In recent months, China and India have responded to this finger-pointing by presenting projections of their future emissions that show, rather incredibly, that both China and India have already transformed their economies to support rapid economic growth with very low carbon dioxide emission.  Adopting binding emissions targets, they argue, will be unnecessary.  Those hoping to see action in Copenhagen have welcomed these fantastic claims to argue that China, in particular, is becoming a leader in responding to climate change as a prod to the United States in particular.  Chief UN climate negotiator Yvo de Boaer said of China's claims, "This suite of policies will take China to be the world leader on addressing climate change.  It will be quite ironic to hear that tomorrow, expressed in a country (the United States) that is firmly convinced that China is doing nothing to address climate change."  India's Environment Minister Jairam Ramesh recently commented with apparent envy and skepticism on China's public-relations success: "China has raced way ahead of us, both in terms of emissions and in conveying the impression they are doing a lot on climate change."

Following China's lead, India has sought to change the way it is perceived in the international debate.  India now says that it has already transformed its economy to one that is rapidly decarbonizing - it promises upwards of 8% annual growth in its GDP with an emissions growth of only about 2% per year for the next two decades, without the need for any new policies including those focused on emissions reductions.  China has taken a very similar approach.  China's carbon dioxide emissions increased by 12.2% per year from 2000 to 2007 but it now says that, based on its policies in place today, it expects its greenhouse gas emissions to increase only 2.5% per year until 2030, while maintaining a GDP growth of 9% per year.  These numbers imply decarbonization of the Indian and Chinese economies at a rate of about 6% per year, which is far-fetched even under scenarios with aggressive new policies (which are not these scenarios), and preposterous under scenarios of business as usual.  The fastest decarbonization rate of any large economy I know of occurred in the early 1980s, when Japan's economy achieved a decarbonization rate of about 4.4% per year due to aggressive energy efficiency policies as well as major changes in the Japanese economy.  Even then, the rapid decarbonization of the Japanese economy slowed considerably by the mid-1980s, and has averaged about 1% per year since then.

India's Ramesh is so confident in the hand that his government has played that he has dared the developed countries to "call India's bluff."  He knows full well that the developed countries cannot acknowledge the fictional nature of the Indian and Chinese emissions policies, because it would be only a short step from making such a claim to a broader recognition that climate policies of the developed world are built on similar foundations of sand.  Ramesh is so confident that he has already declared the troubled bill now in the US Senate to be insufficient, even if it is somehow passed into law.  "The bill . . . talks about a 20% cut on 2005 levels, which is really only a measly 5% reduction on 1990 levels."  Such tough talk seems to make developed countries step back.  Consider David Miliband, minister for Climate Change in the UK, who asserted that the Indian proposals might just get them off the hook of signing binding commitments at Copenhagen, because they have now demonstrated that they "took climate change seriously."  Don't expect any governments in other developed countries to call Minister Ramesh's bluff either.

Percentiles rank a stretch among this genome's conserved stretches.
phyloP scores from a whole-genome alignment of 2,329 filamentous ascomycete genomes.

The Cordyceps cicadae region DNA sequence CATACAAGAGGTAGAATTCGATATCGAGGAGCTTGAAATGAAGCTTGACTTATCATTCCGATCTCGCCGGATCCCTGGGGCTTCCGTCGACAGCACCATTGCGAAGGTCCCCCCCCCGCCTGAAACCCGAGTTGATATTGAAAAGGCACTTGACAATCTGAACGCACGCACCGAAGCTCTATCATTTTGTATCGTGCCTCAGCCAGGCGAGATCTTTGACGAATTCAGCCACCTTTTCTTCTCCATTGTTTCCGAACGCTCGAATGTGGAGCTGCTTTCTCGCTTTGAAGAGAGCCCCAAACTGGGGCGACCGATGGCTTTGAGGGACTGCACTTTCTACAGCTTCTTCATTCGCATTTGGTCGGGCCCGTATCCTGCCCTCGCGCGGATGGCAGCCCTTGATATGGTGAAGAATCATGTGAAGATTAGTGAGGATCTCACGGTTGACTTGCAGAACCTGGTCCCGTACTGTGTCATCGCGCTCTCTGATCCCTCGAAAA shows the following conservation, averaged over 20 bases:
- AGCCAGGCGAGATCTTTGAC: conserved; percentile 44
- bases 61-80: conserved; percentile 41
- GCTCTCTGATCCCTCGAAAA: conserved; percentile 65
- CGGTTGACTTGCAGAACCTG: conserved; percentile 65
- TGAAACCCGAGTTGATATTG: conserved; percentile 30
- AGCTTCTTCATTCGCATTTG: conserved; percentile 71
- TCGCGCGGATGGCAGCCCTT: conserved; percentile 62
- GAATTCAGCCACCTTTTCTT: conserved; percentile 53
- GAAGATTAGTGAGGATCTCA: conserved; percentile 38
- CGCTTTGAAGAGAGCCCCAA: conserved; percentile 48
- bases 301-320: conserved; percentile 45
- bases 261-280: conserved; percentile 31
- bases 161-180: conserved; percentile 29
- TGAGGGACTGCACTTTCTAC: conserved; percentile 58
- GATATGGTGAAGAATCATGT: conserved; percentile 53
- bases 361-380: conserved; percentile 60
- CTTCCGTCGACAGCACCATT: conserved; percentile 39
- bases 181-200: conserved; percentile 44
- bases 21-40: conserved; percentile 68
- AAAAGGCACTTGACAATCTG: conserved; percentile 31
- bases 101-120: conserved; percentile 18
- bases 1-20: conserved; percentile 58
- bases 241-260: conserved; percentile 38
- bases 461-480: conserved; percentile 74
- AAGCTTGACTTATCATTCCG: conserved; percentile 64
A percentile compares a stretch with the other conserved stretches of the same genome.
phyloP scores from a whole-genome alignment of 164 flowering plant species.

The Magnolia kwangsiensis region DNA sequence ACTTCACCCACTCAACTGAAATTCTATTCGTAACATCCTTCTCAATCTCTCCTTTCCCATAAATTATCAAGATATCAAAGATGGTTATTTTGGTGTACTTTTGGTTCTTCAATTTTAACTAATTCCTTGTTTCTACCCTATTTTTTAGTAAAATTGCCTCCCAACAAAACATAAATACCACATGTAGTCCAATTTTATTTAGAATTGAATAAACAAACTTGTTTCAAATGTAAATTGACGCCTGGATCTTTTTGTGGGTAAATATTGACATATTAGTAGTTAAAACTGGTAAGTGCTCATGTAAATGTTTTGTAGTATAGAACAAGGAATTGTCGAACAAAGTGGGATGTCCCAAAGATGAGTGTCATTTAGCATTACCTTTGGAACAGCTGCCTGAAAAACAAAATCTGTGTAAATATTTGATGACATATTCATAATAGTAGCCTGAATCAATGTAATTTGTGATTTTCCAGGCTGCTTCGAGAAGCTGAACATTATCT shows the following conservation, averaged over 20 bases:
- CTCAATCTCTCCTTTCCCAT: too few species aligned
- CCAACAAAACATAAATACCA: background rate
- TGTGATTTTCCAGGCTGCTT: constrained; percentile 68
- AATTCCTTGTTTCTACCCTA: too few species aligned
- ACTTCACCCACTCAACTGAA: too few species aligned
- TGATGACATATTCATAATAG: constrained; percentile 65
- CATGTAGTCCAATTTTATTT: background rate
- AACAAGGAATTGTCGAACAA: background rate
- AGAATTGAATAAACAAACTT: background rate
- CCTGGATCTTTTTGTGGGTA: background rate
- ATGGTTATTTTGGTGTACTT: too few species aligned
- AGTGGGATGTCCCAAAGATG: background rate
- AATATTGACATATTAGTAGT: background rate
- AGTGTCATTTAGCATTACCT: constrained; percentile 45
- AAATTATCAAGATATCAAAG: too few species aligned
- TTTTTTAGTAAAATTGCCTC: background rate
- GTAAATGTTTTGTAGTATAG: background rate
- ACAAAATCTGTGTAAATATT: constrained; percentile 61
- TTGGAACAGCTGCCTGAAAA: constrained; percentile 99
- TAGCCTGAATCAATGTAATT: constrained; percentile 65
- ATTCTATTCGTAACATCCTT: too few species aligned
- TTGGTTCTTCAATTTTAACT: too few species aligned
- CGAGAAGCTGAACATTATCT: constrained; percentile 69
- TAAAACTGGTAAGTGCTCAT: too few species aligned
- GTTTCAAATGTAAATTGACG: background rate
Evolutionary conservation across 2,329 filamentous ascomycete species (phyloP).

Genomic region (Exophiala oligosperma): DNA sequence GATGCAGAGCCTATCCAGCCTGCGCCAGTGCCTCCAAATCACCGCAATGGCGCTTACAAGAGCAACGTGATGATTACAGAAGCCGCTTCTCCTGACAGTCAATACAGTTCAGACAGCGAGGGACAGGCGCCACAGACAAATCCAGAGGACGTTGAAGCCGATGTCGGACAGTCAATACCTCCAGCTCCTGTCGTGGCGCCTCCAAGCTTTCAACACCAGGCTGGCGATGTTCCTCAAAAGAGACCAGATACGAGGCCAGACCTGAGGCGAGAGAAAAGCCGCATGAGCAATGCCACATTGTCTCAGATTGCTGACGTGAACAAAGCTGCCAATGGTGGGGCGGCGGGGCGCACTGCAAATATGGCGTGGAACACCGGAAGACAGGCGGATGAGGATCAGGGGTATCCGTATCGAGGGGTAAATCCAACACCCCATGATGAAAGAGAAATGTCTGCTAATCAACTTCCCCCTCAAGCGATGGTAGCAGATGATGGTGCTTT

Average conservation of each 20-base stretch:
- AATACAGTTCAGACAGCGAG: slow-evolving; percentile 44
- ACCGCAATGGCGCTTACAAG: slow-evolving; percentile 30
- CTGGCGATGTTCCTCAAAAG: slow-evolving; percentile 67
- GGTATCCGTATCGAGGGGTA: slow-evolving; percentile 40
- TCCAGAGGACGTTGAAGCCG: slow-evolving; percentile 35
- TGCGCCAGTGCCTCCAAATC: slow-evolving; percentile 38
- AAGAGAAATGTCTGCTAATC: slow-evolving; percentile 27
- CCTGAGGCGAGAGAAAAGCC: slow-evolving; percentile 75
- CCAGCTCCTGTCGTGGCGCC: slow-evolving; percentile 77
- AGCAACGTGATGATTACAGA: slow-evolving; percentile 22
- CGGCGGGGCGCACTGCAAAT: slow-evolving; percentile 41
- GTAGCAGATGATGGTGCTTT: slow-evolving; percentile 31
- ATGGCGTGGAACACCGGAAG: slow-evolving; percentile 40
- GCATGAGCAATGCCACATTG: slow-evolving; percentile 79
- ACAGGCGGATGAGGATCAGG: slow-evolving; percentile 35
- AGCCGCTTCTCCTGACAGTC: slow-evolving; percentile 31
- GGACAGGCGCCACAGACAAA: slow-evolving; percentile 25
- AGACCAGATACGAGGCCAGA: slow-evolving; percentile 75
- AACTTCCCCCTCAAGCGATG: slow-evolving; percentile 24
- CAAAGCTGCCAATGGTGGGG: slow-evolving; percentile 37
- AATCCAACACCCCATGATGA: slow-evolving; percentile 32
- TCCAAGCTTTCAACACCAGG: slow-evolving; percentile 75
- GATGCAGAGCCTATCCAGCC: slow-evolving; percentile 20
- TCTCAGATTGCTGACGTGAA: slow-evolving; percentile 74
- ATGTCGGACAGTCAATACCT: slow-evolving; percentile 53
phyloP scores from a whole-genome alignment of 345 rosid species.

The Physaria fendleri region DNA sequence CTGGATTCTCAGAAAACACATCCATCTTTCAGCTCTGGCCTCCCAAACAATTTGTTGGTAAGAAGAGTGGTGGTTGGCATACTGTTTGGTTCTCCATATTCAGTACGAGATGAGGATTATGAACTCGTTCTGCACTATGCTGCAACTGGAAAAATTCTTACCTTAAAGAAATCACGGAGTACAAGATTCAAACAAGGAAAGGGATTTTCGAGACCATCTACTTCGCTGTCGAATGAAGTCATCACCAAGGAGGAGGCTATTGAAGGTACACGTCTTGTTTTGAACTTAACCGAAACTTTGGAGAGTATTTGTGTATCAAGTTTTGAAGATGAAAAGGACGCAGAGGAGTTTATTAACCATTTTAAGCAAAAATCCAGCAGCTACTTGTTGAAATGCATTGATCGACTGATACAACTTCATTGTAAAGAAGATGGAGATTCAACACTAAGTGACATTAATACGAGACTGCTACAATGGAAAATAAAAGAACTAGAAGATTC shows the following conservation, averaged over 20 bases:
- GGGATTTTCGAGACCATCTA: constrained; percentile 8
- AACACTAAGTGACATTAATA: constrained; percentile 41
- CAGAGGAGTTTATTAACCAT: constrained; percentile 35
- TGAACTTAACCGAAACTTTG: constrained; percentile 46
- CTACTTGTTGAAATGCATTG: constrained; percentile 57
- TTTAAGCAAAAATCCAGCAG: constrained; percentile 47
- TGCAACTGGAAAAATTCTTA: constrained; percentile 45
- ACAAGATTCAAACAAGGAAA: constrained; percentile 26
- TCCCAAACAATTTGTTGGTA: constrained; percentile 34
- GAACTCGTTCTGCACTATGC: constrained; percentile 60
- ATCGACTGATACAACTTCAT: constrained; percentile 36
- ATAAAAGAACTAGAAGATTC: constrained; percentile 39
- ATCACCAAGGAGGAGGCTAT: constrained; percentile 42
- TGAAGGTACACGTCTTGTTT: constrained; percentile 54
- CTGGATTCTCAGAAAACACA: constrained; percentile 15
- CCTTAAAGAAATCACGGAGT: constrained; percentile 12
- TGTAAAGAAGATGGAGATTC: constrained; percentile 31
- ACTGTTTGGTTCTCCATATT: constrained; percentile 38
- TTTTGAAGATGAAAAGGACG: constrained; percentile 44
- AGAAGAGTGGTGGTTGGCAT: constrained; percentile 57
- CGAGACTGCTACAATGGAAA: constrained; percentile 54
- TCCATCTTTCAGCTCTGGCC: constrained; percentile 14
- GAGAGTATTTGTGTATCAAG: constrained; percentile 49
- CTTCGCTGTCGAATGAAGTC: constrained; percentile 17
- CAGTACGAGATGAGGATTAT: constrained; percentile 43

So where does this leave international climate policy?  The good news for international negotiators and politicians who have promised action is that the stage is set for a global agreement of some sort but, we are told, perhaps not with I's dotted and t's crossed.  This means that government claims to be taking action can be backed up with evidence of some sort of an agreement at Copenhagen, while at the same time ineffectual domestic actions can be sustained.  If the negotiators are really clever, they will find a way to package the ineffectual domestic policies as a sort of patched-together global agreement.

However, for those who care about emissions reductions, especially leading environmental groups and activists in the science community, the joke will be on them - they will get just about everything they campaigned for, except any prospect for actual reductions in future emissions.  Meanwhile, India and China will be able to continue their current round of securing oil, gas, and coal from sources around the world to fuel their booming economic growth.  Similarly, as we march toward Copenhagen, the Obama Administration has quietly set forth plans to build a pipeline from Canada to exploit carbon-intensive oil locked in tar sands.  The United Kingdom and other EU countries are considering building new coal and gas plants to meet growing needs for power.  As long as leaders of the climate movement continue to pretend that progress is being made, the climate policy charade will go on for a while longer, while business proceeds as usual.




Roger Pielke, Jr. is the former director of the Center for Science and Technology Policy Research (2001-2007). He has been on the faculty of the University of Colorado since 2001 and is a professor in the Environmental Studies Program and a fellow of the Cooperative Institute for Research in the Environmental Sciences (CIRES).